Greece and Turkey: The Rocky Islet Crisis
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Greece and Turkey: The Rocky Islet Crisis
Specialist in Middle Eastern Affairs
Foreign Affairs and National Defense Division
The dispute between Greece and Turkey over the sovereignty of Imia/Kardak islet
escalated rapidly because bilateral relations are hampered by historic distrust and
unresolved issues, and because both countries have weak governments. Each marshalled
legal arguments to support its position. The United States acted to defuse the crisis and
restore the status quo ante, but some State Department comments complicated U.S.-
Greek relations. In the aftermath, a politically damaged Greek government temporarily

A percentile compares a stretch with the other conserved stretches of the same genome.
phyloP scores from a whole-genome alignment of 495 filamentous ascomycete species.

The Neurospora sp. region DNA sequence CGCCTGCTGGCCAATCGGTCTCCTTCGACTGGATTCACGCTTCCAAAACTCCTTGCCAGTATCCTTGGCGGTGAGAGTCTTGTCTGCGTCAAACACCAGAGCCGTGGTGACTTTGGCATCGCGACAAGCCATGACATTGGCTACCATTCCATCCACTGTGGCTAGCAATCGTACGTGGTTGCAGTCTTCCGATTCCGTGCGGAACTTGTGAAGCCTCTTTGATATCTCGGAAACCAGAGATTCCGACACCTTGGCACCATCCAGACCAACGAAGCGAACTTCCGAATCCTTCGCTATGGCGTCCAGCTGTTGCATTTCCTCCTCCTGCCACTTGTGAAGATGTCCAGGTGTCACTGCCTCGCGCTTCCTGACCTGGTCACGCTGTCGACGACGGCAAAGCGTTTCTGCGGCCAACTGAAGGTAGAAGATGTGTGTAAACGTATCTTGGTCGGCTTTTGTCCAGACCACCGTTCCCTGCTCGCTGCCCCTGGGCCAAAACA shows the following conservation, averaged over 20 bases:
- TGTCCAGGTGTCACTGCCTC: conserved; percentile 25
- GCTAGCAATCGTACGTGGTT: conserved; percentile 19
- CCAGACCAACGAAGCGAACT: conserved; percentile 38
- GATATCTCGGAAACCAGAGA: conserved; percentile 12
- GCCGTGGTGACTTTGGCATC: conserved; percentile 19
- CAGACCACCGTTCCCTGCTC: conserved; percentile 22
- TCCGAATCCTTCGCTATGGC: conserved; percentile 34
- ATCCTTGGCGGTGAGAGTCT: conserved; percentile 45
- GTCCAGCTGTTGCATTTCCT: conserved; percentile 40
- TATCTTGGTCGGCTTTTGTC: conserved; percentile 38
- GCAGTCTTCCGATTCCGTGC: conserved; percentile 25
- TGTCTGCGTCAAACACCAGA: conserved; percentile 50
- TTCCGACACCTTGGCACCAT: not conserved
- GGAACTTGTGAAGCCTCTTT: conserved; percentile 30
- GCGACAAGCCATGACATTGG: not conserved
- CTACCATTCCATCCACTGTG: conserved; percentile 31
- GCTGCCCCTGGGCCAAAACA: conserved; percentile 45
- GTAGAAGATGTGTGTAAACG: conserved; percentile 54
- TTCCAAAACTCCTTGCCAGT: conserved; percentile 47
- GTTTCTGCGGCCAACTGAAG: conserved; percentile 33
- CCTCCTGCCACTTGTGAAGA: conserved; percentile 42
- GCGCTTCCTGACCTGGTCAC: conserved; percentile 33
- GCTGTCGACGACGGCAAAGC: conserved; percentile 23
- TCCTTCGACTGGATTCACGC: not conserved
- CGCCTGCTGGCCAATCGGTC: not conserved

distanced itself from the United States and sought support from its European Union
partners. The crisis did not affect efforts to form a government in Turkey, which sought
to counter Greece’s moves in Europe.
On December 25, 1995, a Turkish cargo ship went aground on a small, uninhabited,
rocky islet, about 10 acres in size, that Greeks call Imia and Turks call Kardak.
Previously, no nation’s flag flew there and no military forces were present. The ship’s
captain initially refused assistance from Greece because, he said, the islet was Turkish.
The mayor of a neighboring Greek island raised his national flag on Imia. Turkey’s
Foreign Ministry addressed a note to the Embassy of Greece, asserting that the islet was
Turkish. Greece rejected the claim.
Greek and Turkish media trumpeted the incident later in January. On January 28,